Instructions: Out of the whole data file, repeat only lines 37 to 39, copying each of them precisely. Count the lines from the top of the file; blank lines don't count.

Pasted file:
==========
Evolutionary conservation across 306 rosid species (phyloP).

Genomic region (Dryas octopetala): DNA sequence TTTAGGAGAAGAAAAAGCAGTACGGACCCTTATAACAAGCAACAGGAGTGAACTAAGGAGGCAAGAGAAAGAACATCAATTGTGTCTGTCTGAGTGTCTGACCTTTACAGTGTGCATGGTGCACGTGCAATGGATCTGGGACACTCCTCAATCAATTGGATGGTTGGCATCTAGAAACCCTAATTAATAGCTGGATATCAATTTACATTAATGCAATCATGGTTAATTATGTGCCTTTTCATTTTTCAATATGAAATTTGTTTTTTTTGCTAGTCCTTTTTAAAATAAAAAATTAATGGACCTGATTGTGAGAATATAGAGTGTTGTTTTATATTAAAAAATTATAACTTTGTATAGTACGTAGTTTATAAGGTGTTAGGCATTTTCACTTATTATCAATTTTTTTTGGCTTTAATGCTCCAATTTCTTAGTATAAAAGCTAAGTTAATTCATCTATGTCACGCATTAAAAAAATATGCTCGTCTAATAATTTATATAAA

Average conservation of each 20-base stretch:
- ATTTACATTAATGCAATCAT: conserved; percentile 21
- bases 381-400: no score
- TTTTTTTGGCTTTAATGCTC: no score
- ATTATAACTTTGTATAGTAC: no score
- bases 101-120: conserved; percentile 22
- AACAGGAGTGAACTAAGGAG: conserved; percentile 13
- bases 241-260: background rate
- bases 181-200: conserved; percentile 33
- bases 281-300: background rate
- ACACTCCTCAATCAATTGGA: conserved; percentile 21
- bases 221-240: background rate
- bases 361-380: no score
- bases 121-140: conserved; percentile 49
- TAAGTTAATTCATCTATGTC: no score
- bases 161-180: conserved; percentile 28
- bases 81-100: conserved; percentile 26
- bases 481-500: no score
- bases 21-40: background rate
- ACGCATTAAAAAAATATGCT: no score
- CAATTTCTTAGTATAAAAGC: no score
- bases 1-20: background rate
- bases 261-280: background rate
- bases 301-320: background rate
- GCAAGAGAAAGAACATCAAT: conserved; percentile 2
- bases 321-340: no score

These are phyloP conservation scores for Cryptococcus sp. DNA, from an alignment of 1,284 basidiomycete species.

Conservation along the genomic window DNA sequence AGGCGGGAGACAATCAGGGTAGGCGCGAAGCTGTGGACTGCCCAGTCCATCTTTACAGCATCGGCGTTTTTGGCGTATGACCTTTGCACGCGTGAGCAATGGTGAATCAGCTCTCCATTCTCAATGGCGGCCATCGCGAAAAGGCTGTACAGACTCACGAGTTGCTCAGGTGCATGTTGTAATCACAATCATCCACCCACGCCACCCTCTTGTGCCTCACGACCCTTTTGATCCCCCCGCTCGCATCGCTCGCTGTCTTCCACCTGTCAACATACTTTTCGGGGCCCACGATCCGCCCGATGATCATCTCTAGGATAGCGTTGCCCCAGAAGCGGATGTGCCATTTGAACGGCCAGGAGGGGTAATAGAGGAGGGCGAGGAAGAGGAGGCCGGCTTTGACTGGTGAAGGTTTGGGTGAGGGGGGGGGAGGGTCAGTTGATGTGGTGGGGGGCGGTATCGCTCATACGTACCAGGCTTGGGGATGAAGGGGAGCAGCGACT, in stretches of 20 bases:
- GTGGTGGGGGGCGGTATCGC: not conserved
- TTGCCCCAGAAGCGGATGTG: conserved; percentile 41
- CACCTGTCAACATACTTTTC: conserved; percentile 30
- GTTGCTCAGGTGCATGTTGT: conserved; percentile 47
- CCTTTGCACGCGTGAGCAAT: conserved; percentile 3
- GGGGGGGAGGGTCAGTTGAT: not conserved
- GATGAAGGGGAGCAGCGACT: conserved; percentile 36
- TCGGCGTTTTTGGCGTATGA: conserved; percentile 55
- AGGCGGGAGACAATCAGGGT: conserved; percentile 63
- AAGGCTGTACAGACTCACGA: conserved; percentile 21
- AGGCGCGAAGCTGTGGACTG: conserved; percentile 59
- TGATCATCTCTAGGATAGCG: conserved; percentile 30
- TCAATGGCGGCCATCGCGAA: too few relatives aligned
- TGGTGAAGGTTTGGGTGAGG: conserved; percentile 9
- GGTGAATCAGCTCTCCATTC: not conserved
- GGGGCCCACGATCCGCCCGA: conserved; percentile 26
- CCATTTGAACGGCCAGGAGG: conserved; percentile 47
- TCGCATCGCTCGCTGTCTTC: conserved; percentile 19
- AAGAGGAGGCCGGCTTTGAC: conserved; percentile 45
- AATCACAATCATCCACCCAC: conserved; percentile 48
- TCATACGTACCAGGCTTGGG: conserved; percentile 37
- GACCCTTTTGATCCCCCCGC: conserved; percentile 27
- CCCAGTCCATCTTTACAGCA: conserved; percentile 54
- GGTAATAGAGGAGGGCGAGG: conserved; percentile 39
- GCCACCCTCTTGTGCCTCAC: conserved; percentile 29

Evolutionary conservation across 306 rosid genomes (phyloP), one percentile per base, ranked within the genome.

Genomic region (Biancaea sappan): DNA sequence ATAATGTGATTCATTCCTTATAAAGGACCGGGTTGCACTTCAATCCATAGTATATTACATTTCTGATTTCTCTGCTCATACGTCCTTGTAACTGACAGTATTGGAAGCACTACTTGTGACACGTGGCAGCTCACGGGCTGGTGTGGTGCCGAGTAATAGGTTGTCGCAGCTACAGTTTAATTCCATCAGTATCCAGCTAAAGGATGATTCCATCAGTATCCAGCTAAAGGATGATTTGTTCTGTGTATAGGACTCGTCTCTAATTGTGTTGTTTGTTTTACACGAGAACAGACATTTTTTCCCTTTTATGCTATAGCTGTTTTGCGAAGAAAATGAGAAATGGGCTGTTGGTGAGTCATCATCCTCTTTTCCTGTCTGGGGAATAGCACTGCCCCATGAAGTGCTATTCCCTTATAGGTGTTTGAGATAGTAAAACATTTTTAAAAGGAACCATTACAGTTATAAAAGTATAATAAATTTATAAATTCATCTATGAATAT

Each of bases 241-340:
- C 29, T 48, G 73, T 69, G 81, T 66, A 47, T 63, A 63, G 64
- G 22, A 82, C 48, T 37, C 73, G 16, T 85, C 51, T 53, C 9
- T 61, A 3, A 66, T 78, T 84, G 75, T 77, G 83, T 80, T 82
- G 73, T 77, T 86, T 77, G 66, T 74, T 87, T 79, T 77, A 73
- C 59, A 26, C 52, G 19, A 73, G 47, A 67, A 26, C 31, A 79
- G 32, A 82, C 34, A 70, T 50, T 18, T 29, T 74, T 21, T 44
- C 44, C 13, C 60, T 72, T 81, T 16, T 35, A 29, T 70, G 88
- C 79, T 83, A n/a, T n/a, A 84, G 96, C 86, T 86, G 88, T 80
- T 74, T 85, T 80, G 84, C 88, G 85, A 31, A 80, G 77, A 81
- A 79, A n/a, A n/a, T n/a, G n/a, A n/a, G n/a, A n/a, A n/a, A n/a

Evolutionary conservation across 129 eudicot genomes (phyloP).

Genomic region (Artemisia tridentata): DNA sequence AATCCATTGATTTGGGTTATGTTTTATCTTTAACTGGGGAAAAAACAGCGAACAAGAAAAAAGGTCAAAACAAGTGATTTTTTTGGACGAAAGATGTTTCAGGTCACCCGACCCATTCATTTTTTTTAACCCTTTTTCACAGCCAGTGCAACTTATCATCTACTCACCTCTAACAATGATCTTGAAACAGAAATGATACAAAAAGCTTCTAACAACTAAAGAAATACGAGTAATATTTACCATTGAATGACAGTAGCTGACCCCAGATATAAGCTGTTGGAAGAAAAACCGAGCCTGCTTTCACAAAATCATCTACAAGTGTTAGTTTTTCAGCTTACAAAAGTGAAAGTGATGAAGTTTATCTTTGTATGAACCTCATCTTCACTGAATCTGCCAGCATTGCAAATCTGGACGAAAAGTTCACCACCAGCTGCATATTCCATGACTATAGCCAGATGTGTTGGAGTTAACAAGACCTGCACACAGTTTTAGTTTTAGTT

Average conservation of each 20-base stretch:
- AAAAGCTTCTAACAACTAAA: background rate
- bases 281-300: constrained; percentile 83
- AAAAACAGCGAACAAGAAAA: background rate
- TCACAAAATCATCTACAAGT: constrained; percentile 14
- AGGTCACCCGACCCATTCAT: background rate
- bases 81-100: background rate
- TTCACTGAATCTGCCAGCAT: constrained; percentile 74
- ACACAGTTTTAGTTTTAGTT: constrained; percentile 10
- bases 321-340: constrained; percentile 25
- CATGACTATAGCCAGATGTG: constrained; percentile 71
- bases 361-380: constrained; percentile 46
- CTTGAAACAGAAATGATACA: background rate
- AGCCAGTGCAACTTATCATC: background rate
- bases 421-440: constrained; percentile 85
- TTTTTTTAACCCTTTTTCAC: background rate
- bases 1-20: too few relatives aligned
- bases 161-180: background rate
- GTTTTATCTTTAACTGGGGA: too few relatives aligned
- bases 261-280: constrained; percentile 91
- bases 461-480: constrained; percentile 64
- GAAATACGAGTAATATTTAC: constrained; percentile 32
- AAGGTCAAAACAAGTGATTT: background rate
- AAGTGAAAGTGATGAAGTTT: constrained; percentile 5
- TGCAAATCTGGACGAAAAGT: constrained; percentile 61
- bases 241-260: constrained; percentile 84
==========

- GATGAAGGGGAGCAGCGACT: conserved; percentile 36
- TCGGCGTTTTTGGCGTATGA: conserved; percentile 55
- AGGCGGGAGACAATCAGGGT: conserved; percentile 63